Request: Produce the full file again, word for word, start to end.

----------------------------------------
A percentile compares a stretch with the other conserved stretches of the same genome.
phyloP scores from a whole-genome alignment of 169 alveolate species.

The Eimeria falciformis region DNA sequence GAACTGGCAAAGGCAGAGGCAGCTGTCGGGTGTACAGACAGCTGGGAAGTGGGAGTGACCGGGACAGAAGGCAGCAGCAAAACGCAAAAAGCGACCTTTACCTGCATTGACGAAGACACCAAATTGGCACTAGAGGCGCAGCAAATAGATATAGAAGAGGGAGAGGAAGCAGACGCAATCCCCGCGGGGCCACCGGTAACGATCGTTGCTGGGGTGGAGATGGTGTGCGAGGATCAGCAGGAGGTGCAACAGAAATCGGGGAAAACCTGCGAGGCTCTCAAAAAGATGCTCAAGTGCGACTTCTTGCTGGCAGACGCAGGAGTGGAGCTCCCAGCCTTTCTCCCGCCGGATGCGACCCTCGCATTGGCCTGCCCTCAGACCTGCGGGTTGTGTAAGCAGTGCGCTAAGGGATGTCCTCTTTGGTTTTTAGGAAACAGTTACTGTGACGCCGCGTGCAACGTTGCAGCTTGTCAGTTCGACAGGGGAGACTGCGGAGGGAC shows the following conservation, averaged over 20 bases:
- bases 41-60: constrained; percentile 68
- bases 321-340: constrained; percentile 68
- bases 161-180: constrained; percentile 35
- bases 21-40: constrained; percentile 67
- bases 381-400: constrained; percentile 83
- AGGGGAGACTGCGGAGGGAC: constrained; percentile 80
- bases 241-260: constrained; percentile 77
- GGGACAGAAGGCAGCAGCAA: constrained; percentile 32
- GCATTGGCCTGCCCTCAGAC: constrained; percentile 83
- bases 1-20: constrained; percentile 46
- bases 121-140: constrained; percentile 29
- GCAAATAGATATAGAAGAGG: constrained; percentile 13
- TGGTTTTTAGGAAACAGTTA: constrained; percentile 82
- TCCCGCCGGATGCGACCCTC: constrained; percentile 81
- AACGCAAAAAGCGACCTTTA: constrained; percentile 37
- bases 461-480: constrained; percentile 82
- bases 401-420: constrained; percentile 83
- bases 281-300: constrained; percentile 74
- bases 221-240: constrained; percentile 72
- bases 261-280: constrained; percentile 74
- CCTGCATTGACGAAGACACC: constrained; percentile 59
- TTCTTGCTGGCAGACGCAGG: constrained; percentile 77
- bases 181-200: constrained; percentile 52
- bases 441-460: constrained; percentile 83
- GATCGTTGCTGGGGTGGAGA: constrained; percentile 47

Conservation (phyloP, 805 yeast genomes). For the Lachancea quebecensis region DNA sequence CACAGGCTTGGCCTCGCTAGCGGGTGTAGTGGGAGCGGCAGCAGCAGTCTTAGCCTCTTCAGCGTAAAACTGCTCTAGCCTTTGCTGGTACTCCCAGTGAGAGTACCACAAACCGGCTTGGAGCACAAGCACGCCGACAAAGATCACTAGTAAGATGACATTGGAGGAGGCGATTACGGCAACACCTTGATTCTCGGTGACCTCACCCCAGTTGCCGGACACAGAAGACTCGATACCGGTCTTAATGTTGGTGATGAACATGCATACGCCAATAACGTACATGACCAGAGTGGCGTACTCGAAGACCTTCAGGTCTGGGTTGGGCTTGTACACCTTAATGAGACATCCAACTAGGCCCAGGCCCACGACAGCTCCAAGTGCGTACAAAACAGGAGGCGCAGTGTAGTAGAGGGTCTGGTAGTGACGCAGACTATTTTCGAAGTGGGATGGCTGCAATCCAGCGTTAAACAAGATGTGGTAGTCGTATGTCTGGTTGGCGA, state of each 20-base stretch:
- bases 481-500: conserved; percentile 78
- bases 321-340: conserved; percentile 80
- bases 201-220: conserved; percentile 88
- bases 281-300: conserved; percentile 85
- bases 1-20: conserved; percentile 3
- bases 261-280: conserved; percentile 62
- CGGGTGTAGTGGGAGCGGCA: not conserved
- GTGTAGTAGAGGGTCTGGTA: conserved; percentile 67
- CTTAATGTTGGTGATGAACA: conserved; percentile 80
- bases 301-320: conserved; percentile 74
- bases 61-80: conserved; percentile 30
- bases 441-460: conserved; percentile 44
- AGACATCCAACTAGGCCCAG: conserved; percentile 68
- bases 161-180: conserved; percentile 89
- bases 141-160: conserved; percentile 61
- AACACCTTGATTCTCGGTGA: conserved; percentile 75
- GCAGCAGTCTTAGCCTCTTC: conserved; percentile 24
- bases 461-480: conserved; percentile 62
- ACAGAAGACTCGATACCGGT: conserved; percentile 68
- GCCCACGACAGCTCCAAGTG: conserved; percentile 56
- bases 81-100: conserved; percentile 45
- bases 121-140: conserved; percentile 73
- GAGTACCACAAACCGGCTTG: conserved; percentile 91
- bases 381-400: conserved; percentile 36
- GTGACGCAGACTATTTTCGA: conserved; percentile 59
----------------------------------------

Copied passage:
A percentile compares a stretch with the other conserved stretches of the same genome.
phyloP scores from a whole-genome alignment of 169 alveolate species.

The Eimeria falciformis region DNA sequence GAACTGGCAAAGGCAGAGGCAGCTGTCGGGTGTACAGACAGCTGGGAAGTGGGAGTGACCGGGACAGAAGGCAGCAGCAAAACGCAAAAAGCGACCTTTACCTGCATTGACGAAGACACCAAATTGGCACTAGAGGCGCAGCAAATAGATATAGAAGAGGGAGAGGAAGCAGACGCAATCCCCGCGGGGCCACCGGTAACGATCGTTGCTGGGGTGGAGATGGTGTGCGAGGATCAGCAGGAGGTGCAACAGAAATCGGGGAAAACCTGCGAGGCTCTCAAAAAGATGCTCAAGTGCGACTTCTTGCTGGCAGACGCAGGAGTGGAGCTCCCAGCCTTTCTCCCGCCGGATGCGACCCTCGCATTGGCCTGCCCTCAGACCTGCGGGTTGTGTAAGCAGTGCGCTAAGGGATGTCCTCTTTGGTTTTTAGGAAACAGTTACTGTGACGCCGCGTGCAACGTTGCAGCTTGTCAGTTCGACAGGGGAGACTGCGGAGGGAC shows the following conservation, averaged over 20 bases:
- bases 41-60: constrained; percentile 68
- bases 321-340: constrained; percentile 68
- bases 161-180: constrained; percentile 35
- bases 21-40: constrained; percentile 67
- bases 381-400: constrained; percentile 83
- AGGGGAGACTGCGGAGGGAC: constrained; percentile 80
- bases 241-260: constrained; percentile 77
- GGGACAGAAGGCAGCAGCAA: constrained; percentile 32
- GCATTGGCCTGCCCTCAGAC: constrained; percentile 83
- bases 1-20: constrained; percentile 46
- bases 121-140: constrained; percentile 29
- GCAAATAGATATAGAAGAGG: constrained; percentile 13
- TGGTTTTTAGGAAACAGTTA: constrained; percentile 82
- TCCCGCCGGATGCGACCCTC: constrained; percentile 81
- AACGCAAAAAGCGACCTTTA: constrained; percentile 37
- bases 461-480: constrained; percentile 82
- bases 401-420: constrained; percentile 83
- bases 281-300: constrained; percentile 74
- bases 221-240: constrained; percentile 72
- bases 261-280: constrained; percentile 74
- CCTGCATTGACGAAGACACC: constrained; percentile 59
- TTCTTGCTGGCAGACGCAGG: constrained; percentile 77
- bases 181-200: constrained; percentile 52
- bases 441-460: constrained; percentile 83
- GATCGTTGCTGGGGTGGAGA: constrained; percentile 47

Conservation (phyloP, 805 yeast genomes). For the Lachancea quebecensis region DNA sequence CACAGGCTTGGCCTCGCTAGCGGGTGTAGTGGGAGCGGCAGCAGCAGTCTTAGCCTCTTCAGCGTAAAACTGCTCTAGCCTTTGCTGGTACTCCCAGTGAGAGTACCACAAACCGGCTTGGAGCACAAGCACGCCGACAAAGATCACTAGTAAGATGACATTGGAGGAGGCGATTACGGCAACACCTTGATTCTCGGTGACCTCACCCCAGTTGCCGGACACAGAAGACTCGATACCGGTCTTAATGTTGGTGATGAACATGCATACGCCAATAACGTACATGACCAGAGTGGCGTACTCGAAGACCTTCAGGTCTGGGTTGGGCTTGTACACCTTAATGAGACATCCAACTAGGCCCAGGCCCACGACAGCTCCAAGTGCGTACAAAACAGGAGGCGCAGTGTAGTAGAGGGTCTGGTAGTGACGCAGACTATTTTCGAAGTGGGATGGCTGCAATCCAGCGTTAAACAAGATGTGGTAGTCGTATGTCTGGTTGGCGA, state of each 20-base stretch:
- bases 481-500: conserved; percentile 78
- bases 321-340: conserved; percentile 80
- bases 201-220: conserved; percentile 88
- bases 281-300: conserved; percentile 85
- bases 1-20: conserved; percentile 3
- bases 261-280: conserved; percentile 62
- CGGGTGTAGTGGGAGCGGCA: not conserved
- GTGTAGTAGAGGGTCTGGTA: conserved; percentile 67
- CTTAATGTTGGTGATGAACA: conserved; percentile 80
- bases 301-320: conserved; percentile 74
- bases 61-80: conserved; percentile 30
- bases 441-460: conserved; percentile 44
- AGACATCCAACTAGGCCCAG: conserved; percentile 68
- bases 161-180: conserved; percentile 89
- bases 141-160: conserved; percentile 61
- AACACCTTGATTCTCGGTGA: conserved; percentile 75
- GCAGCAGTCTTAGCCTCTTC: conserved; percentile 24
- bases 461-480: conserved; percentile 62
- ACAGAAGACTCGATACCGGT: conserved; percentile 68
- GCCCACGACAGCTCCAAGTG: conserved; percentile 56
- bases 81-100: conserved; percentile 45
- bases 121-140: conserved; percentile 73
- GAGTACCACAAACCGGCTTG: conserved; percentile 91
- bases 381-400: conserved; percentile 36
- GTGACGCAGACTATTTTCGA: conserved; percentile 59